Artist from India calls out comic book sexism in a most hilarious way

    25th Oct 2018
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    Ever wondered how a Spider-man would look like in thongs? Or a Super Man in teeny-weeny shorts? Then you will like Shreya’s revamped comic book covers. Shreya Arora, a 21-year-old graphic design student from India decided to flip the narrative to highlight the blatant sexism of the comic book covers.

    She claims that the depiction of superheroines is oversexualized and objectifies them. Some critics of her stance pointed out to her, that comic books aren’t really fair towards man as well, as they set unrealistic standards for male bodies.

    However, visual representation of male heroes focuses on their strength and power: huge muscles and rock-hard sculptured abs exist to make them look like… well, superheroes. Whereas female protagonists often appear in seductive poses, with their curves sharply accentuated – not heroic at all but plain sexy.

    Case in point: She-Hulk has superhuman strength and speed, she is as formidable and as green as her male counterpart. Why would the authors of the 1991 comic book edition decided that sexually suggestive pose and a G-string bikini would represent the best of her?

    Shreya was shocked by the said cover when she was studying in France and decided to reread the comic books she grew up reading. “Maybe seeing comics with text in a language I wasn't familiar with, made me focus more on the visuals," she told Scroll. The artist also acknowledges that she was aiming for a shock value in her works in order to start the conversation.

    Scantily dressed heroes – Spider-Man with his buttocks on display despite the coy pose and Superman prancing across the sky without tights – showcase the absurdness of it all.

    The stories featuring comic books superheroines might not be misogynistic – you could easily place Super Man in the narrative instead of Wonder Woman and all would be just fine. Yet covers tell different story. Substitute Wonder Woman from the cover with Super Man and the result will be rather giddy.

    According to Shreya, if comic book artist wanted to make superheroines look strong, all they had to do is to look for a real-life inspiration. Female athletes possess toned muscles and strong bodies, yet they are not acclaimed for that. Instead, such athletes like Serena Williams, for example, are deemed “too masculine”.

    Why? I guess you know the answer. Although corporations like Marvel and DC claim to take active part in women empowerment, their readers are still predominately white males, and it shows in the way comic giants cater to their audience. “[Those] covers are sexist in every way possible,” said Arora. “Nothing about that depiction would ever be done to a male, be it the body language or the clothing or the frivolous dialogue.” Indeed, while male characters represent who the reader would like to be, female ones represent whom the reader would like to be with – they are objectified, stripped of agency.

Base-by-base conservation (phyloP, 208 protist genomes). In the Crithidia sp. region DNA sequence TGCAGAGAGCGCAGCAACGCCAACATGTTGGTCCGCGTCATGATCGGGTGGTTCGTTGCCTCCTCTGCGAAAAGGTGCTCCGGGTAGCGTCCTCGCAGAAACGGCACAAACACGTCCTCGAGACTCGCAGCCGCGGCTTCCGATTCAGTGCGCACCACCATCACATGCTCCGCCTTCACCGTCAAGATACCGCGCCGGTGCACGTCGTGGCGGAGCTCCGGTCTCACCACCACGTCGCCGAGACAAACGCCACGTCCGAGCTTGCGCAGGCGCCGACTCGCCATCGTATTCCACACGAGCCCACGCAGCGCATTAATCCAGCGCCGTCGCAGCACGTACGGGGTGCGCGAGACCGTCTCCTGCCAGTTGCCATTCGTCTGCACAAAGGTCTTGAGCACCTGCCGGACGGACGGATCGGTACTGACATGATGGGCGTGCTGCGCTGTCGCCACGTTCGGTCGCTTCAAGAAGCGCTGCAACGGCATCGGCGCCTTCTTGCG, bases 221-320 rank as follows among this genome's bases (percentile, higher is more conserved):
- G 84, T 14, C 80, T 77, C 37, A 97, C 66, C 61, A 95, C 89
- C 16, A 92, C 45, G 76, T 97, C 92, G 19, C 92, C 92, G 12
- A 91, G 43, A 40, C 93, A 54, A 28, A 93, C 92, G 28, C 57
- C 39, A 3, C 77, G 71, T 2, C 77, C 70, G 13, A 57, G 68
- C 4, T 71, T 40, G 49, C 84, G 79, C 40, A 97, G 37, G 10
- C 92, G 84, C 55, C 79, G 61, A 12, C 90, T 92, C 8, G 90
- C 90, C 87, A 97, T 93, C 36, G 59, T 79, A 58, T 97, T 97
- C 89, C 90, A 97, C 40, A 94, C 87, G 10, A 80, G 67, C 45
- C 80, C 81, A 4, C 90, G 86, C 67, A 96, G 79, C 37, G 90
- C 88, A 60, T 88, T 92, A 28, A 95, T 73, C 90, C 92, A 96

Still, changes are happening. I am gathering information to write my thesis about comic books and geek culture and according to recent NPD study 37% of comic book buyers are women. Maybe it is time for publishers to go with the times at last.

    Arora have been using her art to challenge patriarchal stereotypes in news, literature and pop art for some time now. Mock magazine covers and fake commercials with taglines such as “Give her the gift of Domestic Silence” address important social issues. She sees the goal of her projects in educating people by the means of simple and vivid visuals. “While there are a lot of young, passionate artists currently working on social issues and starting important conversations, even these conversations have a privilege bar - people with access to the internet, fluent in English, and to an extent, visually literate," says Arora.

    Below you can feast your eyes on mock comic book covers that Shreya created as a part of her design school project. Caution: you will never be able to perceive the originals the way you did before.





    Do you think Arora overreacts? Or is it about time to revise the way stereotypes are reinforced in pop culture? Share your thoughts in the comments! This conversation needs every voice.

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